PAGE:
Every IT department faces the challenge of having to apply limited resources (headcount, technology, 3rd party assessments) against a plethora of potential security risks. Choosing wisely is often the difference between an effective security strategy and an ineffective one. With that in mind and a number of possible assessment approaches available, what benefits can be gained from an internal penetration test?
One thing you learn when you start a career in pentesting is:
Never assume anything.
In my experience hacks aren’t always elegant and elaborate. Sometimes something simple and effective is your avenue of penetration. Which brings us to today’s topic: directory bruteforcing.
Directory bruteforcing is a favorite of mine. I can’t tell you how many times a directory listing has broken open a pentest for me. Whether it be that all elusive web admin panel, or a directory listing containing a database with passwords, there’s almost always something hiding beneath that tidy little web server.
Before we start bashing away, and let’s be honest here that’s what we’re doing, we have to mention that this kind of enumeration can get you blacklisted. In fact if your scope doesn’t have you whitelisted for the engagement, we recommend you scan low and slow to get a feel for the targets response. It never hurts to have a backup IP (or a few) to scan from as well. Dealing with customer blacklisting is a pain.
Today, we’re showcasing python based Wfuzz by Edge-Security and Java based Dirbuster maintained by the OWASP project. Both are excellent directory and file brute forcing tools that come complete with lists of common (and sometimes not so common) directories or files. Both support recursion, multi-threading, and output to useful file formats. They are also great about inherent false positive detection and support proxies… excellent. We use Wfuzz on our *nix boxes and Dirbuster from Windows. We interchange lists frequently.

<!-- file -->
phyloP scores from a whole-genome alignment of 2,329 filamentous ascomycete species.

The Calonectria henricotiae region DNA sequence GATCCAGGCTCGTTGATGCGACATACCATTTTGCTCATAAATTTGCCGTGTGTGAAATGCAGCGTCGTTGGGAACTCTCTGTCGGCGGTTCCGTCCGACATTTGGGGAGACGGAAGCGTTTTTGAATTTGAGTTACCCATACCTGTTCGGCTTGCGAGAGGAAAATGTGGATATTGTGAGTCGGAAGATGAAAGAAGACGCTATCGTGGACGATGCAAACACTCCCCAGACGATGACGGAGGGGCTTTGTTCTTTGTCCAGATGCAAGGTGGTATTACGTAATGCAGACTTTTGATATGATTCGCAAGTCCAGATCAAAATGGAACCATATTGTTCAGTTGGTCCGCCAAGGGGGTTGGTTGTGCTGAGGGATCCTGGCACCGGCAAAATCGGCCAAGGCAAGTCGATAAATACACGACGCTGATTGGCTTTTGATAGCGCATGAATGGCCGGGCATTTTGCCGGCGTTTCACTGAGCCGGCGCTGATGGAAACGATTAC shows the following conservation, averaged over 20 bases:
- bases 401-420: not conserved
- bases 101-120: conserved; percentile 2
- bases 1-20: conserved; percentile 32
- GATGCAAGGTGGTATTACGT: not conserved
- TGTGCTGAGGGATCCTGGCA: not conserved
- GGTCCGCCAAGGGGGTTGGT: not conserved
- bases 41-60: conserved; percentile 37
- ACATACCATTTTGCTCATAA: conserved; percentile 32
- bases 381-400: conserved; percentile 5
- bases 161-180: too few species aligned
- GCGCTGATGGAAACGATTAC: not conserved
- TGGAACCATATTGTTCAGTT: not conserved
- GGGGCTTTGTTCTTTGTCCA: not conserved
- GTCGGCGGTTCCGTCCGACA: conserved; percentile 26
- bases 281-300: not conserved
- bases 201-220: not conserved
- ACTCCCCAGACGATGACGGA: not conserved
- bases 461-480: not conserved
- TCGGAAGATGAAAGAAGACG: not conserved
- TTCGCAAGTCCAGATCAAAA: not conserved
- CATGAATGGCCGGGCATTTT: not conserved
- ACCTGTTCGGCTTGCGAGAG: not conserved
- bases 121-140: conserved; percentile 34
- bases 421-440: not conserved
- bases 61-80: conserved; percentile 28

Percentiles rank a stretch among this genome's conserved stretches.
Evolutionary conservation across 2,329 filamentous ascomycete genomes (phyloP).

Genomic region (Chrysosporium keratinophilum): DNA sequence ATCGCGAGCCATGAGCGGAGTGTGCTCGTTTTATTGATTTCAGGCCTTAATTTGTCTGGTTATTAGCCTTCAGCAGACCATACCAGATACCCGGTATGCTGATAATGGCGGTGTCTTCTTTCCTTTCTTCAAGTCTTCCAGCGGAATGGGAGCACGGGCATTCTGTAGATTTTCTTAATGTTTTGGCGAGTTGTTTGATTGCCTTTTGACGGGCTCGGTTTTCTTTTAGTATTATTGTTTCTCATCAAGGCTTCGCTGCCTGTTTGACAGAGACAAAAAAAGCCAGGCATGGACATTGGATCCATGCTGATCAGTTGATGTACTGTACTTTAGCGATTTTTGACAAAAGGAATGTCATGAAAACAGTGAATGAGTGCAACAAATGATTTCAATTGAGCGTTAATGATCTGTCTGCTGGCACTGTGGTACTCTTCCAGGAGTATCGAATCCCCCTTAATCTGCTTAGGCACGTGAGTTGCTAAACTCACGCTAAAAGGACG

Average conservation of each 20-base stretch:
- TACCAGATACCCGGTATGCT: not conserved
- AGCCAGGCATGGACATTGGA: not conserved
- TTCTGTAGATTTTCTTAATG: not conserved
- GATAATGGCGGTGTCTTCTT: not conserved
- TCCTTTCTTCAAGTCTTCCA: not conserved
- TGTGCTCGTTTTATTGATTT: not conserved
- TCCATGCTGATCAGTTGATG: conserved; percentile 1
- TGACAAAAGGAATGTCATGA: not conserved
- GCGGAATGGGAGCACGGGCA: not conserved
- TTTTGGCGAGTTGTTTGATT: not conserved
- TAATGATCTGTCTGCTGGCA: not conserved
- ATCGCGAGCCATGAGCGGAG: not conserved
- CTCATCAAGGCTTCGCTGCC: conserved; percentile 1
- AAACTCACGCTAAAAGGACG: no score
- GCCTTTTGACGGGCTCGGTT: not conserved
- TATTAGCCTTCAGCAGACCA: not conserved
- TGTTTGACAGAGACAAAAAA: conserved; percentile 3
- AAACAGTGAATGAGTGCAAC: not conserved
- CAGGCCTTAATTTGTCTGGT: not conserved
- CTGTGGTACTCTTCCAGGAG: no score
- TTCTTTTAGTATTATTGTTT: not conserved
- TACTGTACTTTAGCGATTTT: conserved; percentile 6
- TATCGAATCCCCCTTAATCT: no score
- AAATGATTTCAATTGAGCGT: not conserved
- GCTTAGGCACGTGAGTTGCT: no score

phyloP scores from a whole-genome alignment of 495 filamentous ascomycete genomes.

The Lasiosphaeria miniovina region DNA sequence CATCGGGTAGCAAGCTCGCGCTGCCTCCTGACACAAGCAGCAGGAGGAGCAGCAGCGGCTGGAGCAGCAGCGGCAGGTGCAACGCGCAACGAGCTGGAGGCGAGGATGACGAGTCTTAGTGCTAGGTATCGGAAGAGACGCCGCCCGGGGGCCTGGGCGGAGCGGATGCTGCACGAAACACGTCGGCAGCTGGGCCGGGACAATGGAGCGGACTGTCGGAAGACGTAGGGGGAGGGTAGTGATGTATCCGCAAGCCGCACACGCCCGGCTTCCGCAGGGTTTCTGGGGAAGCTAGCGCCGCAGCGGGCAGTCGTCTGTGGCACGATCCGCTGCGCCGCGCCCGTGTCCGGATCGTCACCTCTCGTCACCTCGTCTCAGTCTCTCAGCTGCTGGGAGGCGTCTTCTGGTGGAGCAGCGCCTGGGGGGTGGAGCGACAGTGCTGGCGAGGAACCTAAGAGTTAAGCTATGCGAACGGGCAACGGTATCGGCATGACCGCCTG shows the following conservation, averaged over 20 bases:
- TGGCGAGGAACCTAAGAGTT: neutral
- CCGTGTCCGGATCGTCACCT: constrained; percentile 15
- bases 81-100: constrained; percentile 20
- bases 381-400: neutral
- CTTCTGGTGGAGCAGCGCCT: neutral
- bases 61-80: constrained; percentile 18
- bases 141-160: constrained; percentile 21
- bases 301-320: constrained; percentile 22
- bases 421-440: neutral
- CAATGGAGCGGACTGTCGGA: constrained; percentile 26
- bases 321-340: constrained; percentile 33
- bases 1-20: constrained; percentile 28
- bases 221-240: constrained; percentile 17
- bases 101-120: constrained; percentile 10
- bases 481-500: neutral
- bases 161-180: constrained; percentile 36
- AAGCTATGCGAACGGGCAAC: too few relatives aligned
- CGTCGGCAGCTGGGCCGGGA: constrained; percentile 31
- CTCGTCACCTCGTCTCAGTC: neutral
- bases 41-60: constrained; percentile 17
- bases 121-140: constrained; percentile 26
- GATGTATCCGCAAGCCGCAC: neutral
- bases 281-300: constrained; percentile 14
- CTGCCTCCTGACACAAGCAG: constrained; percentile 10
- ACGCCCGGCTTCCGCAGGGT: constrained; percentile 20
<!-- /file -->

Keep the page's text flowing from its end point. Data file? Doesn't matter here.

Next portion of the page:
We hate to regurgitate verbatim but Wfuzz actually gives pretty good usage and feature documentation that can be seen on their website here.
“Wfuzz is a tool designed for bruteforcing Web Applications, it can be used for finding resources not linked (directories, servlets, scripts, etc), bruteforce GET and POST parameters for checking different kind of injections (SQL, XSS, LDAP,etc), bruteforce Forms parameters (User/Password), Fuzzing,etc.”
# wfuzz.py -c -z file -f wordlists/commons.txt --hc 404 --html http://www.mypentesttarget.com/FUZZ 2> results.html
This does a basic directory bruteforce against http://mypentesttarget.com/ throwing http GETs to the web server matching every line in the wordlists/commons.txt file. It strips out the 404 not found responses and sends the output to an HTML file for later usage.
Wfuzz is actually a far more robust tool allowing you to fuzz web parameters to identify SQL injection, XSS, and bruteforce usernames and passwords. The lists for these injection strings are included with wfuzz. We will showcase Wfuzz in more detail in a future write-up.
Dirbuster is very similar. It uses a pretty java GUI that allows you to specify number of threads and tune the amount of threads on the fly (which is actually really handy). It also supports pausing which is useful. Another great feature it offers is selective recursion. If Dirbuster finds a directory it will automagically queue it for recursive scanning, but if we want to skip that directory we can un-check the tick box next to it and change this on the fly. The GUI itself is pretty self explanatory and you can see basic usage in the video.
So what are we looking for?
Some of our favorites are:
- Jboss admin panels
- Backend web administration (think VPN, firewall, and website management logins)
- OWA servers
- Frontpage Config Files
- Citrix Portals
- Directories with databases
- Webcam portals
- Development/stage versions of software/sites
- Default PHP Config files
- 401 credential protected directories
- Directories containing documents we can mine for metadata